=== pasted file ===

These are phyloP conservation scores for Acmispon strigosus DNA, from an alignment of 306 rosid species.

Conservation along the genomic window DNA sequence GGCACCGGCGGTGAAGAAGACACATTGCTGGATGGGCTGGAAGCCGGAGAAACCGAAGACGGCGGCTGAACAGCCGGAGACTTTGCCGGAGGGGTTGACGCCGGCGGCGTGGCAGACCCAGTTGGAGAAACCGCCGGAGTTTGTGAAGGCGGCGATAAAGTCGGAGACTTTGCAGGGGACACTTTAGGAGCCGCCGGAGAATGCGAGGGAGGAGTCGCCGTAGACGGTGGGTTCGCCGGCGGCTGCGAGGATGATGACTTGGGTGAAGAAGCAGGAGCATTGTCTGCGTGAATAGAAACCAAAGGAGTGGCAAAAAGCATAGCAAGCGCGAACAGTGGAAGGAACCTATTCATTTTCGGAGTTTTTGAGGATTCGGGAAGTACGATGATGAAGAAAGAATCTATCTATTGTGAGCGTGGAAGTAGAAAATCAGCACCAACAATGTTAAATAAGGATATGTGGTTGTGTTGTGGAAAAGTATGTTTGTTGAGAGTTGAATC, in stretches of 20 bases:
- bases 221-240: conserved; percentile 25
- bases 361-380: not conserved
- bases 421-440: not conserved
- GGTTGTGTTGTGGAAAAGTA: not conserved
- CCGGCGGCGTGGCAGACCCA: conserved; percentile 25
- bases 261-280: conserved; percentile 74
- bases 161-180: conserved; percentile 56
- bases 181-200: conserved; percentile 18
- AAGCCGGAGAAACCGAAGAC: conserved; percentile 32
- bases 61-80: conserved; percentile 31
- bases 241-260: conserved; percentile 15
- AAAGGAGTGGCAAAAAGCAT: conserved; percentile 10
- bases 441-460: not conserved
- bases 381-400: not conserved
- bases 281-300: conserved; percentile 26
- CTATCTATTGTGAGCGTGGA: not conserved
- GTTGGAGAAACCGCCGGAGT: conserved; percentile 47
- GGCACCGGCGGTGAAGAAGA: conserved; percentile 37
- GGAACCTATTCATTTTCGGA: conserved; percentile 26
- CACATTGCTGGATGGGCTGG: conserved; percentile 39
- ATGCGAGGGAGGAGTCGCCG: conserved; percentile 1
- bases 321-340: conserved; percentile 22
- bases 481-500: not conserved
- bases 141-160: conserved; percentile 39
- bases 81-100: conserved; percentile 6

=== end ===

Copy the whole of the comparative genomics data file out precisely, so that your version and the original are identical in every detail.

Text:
These are phyloP conservation scores for Acmispon strigosus DNA, from an alignment of 306 rosid species.

Conservation along the genomic window DNA sequence GGCACCGGCGGTGAAGAAGACACATTGCTGGATGGGCTGGAAGCCGGAGAAACCGAAGACGGCGGCTGAACAGCCGGAGACTTTGCCGGAGGGGTTGACGCCGGCGGCGTGGCAGACCCAGTTGGAGAAACCGCCGGAGTTTGTGAAGGCGGCGATAAAGTCGGAGACTTTGCAGGGGACACTTTAGGAGCCGCCGGAGAATGCGAGGGAGGAGTCGCCGTAGACGGTGGGTTCGCCGGCGGCTGCGAGGATGATGACTTGGGTGAAGAAGCAGGAGCATTGTCTGCGTGAATAGAAACCAAAGGAGTGGCAAAAAGCATAGCAAGCGCGAACAGTGGAAGGAACCTATTCATTTTCGGAGTTTTTGAGGATTCGGGAAGTACGATGATGAAGAAAGAATCTATCTATTGTGAGCGTGGAAGTAGAAAATCAGCACCAACAATGTTAAATAAGGATATGTGGTTGTGTTGTGGAAAAGTATGTTTGTTGAGAGTTGAATC, in stretches of 20 bases:
- bases 221-240: conserved; percentile 25
- bases 361-380: not conserved
- bases 421-440: not conserved
- GGTTGTGTTGTGGAAAAGTA: not conserved
- CCGGCGGCGTGGCAGACCCA: conserved; percentile 25
- bases 261-280: conserved; percentile 74
- bases 161-180: conserved; percentile 56
- bases 181-200: conserved; percentile 18
- AAGCCGGAGAAACCGAAGAC: conserved; percentile 32
- bases 61-80: conserved; percentile 31
- bases 241-260: conserved; percentile 15
- AAAGGAGTGGCAAAAAGCAT: conserved; percentile 10
- bases 441-460: not conserved
- bases 381-400: not conserved
- bases 281-300: conserved; percentile 26
- CTATCTATTGTGAGCGTGGA: not conserved
- GTTGGAGAAACCGCCGGAGT: conserved; percentile 47
- GGCACCGGCGGTGAAGAAGA: conserved; percentile 37
- GGAACCTATTCATTTTCGGA: conserved; percentile 26
- CACATTGCTGGATGGGCTGG: conserved; percentile 39
- ATGCGAGGGAGGAGTCGCCG: conserved; percentile 1
- bases 321-340: conserved; percentile 22
- bases 481-500: not conserved
- bases 141-160: conserved; percentile 39
- bases 81-100: conserved; percentile 6